Dave: Some musicians rave about the recording technology of the 21st century, stating that it's affordable, portable, and transportable. Another musician that I recently interviewed stated that if he could change one thing about the music business of the 21st century, he'd remove computers from the recording process. Which school of thought are you from?
Joel: For me man, it would be a little bit of each. There are pros and cons to both scenarios. I kind of miss back when people spent more time getting things together before they headed into the studio. Nowadays, a lot of people construct their albums in the studio. The days of a band practicing together before they go into the studio are gone. That sucks. I like that idea of practicing real hard before you go in. On the other hand, I'm not a big fan of all the technical issues when using Pro-Tools. When I can't open a certain file, it makes me want to scream. But there are certainly things you can get done with Pro-Tools that you couldn't get done in the old days working on two-inch tape. One way or another, I'm always happy to record. At the end of the day, it's all about being an artist when you're in the studio.
Dave: The song "New York, New York," made famous by both Frank Sinatra and Liza Minnielli, has the following line about the Big Apple: "If I can make it there, I'll make it anywhere." I'm a huge fan of New York sports teams like the Yankees, Giants, Knicks, and Rangers. I see the pressure the New York media and fans put on their athletes. Talk about the pressure and expectations placed on New York musicians.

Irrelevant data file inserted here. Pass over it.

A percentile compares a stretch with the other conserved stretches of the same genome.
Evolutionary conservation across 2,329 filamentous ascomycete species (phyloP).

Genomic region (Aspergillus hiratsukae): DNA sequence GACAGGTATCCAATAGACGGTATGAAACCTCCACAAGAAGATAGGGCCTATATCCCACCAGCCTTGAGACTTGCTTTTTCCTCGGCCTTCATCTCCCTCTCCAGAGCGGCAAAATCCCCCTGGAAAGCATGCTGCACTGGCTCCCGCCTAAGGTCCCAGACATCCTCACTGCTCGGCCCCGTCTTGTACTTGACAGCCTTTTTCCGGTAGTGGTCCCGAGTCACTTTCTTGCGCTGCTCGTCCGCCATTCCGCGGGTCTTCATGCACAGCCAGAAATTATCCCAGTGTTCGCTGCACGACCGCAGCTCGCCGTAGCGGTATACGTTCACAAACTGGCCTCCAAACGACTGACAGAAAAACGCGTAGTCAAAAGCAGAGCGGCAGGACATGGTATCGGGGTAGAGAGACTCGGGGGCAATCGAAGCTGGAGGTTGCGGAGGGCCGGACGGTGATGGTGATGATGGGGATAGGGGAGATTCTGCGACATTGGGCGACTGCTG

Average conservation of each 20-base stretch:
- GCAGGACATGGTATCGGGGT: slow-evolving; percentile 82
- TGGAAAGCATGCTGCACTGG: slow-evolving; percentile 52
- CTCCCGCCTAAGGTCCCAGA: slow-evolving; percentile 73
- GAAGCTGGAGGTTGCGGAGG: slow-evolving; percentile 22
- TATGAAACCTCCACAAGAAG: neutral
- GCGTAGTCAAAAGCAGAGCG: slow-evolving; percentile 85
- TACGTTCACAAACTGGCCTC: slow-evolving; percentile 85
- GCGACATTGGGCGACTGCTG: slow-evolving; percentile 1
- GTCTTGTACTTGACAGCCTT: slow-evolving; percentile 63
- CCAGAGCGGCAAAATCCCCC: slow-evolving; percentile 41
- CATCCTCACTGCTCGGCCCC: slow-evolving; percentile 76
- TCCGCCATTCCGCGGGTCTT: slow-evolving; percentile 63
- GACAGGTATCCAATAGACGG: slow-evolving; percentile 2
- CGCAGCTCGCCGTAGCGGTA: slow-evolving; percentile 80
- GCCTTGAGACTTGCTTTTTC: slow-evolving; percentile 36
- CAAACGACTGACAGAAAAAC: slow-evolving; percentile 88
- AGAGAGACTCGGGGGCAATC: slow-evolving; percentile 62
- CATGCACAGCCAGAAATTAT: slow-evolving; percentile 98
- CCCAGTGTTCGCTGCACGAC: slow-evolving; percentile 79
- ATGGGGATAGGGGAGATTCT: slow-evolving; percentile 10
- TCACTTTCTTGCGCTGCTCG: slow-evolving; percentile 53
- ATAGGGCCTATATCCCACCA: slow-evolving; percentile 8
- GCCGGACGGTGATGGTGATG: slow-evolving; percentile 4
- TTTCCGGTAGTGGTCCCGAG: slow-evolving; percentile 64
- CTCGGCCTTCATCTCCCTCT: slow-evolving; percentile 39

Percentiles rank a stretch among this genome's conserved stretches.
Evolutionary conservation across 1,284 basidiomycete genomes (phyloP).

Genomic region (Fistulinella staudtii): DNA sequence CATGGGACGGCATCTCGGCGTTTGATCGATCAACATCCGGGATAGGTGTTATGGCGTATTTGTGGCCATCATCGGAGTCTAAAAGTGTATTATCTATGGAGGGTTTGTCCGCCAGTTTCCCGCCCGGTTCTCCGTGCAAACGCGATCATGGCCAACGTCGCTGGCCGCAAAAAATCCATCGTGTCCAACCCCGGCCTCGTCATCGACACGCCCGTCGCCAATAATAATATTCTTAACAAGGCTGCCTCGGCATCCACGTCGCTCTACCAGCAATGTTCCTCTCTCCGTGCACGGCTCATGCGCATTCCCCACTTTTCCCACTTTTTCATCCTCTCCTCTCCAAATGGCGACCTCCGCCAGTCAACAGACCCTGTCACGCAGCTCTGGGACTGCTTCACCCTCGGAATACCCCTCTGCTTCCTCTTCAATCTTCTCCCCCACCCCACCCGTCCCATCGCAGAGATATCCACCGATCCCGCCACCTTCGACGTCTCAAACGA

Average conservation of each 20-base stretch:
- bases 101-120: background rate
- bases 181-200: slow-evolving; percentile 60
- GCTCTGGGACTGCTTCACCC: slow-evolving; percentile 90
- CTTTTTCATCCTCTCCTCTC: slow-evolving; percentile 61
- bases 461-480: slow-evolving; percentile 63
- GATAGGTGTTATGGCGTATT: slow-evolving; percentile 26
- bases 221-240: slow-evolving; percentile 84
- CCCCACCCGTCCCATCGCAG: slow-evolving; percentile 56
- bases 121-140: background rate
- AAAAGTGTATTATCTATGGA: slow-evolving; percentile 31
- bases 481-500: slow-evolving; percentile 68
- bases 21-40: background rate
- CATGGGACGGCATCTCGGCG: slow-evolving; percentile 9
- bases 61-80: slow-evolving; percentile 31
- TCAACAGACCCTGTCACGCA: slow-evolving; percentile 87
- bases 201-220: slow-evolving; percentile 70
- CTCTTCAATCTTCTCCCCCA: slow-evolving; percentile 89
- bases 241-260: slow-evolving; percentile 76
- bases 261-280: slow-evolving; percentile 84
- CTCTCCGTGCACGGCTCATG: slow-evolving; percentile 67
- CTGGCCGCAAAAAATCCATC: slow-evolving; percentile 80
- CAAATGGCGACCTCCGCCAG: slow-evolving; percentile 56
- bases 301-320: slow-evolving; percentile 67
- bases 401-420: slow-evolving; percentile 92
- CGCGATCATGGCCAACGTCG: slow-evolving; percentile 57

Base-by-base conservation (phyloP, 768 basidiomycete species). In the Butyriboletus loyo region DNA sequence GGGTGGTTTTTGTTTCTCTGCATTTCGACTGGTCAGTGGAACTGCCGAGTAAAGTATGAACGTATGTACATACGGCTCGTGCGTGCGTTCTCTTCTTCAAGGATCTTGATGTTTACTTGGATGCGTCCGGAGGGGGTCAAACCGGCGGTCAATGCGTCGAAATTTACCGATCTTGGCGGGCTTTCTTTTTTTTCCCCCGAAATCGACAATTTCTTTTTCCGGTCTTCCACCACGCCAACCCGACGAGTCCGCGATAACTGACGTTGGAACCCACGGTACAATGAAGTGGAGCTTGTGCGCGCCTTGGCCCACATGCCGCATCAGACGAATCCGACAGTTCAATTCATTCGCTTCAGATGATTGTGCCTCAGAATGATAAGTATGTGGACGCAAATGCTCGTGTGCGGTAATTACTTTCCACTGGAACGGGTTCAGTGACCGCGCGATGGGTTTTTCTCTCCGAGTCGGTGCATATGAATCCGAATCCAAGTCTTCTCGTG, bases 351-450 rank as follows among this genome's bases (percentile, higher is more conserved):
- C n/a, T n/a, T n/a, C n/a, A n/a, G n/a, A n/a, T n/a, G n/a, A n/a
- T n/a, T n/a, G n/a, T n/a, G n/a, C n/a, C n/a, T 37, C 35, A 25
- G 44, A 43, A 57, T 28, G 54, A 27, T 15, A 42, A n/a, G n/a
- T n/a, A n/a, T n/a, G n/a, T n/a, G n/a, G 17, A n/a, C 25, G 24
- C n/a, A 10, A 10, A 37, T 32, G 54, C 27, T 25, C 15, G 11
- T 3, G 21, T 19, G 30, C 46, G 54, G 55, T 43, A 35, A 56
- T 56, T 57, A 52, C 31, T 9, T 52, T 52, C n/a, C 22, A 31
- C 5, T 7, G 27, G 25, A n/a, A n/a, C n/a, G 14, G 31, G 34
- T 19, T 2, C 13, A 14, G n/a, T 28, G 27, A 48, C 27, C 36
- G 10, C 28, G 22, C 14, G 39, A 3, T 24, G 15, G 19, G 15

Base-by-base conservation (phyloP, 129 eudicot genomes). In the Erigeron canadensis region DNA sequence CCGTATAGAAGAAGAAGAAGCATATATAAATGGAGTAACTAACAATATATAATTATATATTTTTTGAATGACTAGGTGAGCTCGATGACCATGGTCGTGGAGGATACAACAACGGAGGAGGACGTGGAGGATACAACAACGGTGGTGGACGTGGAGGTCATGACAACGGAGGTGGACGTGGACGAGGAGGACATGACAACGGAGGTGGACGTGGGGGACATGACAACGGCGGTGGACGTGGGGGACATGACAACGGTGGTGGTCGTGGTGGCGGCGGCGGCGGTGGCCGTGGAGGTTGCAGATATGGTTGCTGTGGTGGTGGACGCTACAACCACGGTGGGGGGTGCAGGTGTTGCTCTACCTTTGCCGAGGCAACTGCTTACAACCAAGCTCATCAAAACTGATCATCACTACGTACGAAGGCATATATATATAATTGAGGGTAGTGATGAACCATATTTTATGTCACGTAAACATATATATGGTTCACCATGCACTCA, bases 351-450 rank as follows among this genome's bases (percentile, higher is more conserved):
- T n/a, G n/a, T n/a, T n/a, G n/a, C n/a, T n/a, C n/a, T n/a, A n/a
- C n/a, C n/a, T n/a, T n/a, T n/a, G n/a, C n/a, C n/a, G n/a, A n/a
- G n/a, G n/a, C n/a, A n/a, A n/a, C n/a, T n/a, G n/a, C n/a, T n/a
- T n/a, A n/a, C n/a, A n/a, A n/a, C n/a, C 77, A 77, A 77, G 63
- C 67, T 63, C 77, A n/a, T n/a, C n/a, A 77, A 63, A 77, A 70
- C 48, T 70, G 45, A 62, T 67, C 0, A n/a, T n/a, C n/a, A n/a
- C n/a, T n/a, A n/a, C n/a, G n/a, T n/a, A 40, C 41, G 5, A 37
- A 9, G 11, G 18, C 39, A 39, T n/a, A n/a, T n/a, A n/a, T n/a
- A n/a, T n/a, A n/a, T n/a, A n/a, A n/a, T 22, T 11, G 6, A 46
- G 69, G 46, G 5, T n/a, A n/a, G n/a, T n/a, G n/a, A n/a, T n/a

Joel: New York audiences can be a lot more discriminating. The pressure we feel as musicians is that it's so friggin' expensive to live in New York City. If you're a musician and you want to do what you love, you have to be able to make a living out of it. You can't sit around and say you have a couple of gigs. You have to be able to generate income. Like I told you earlier Dave, living in New York I'm blessed to have had the gigs we talked about. Playing in Night Ranger or on Broadway in "Rock of Ages" are blessings. They give me the opportunity to do what I love. What more can a musician ask for?
Dave: Feel free to close the interview with a message to your fans.
Joel: Thanks so much for letting me do what I love and what I want to do with my life. Thanks for the support: I really appreciate it.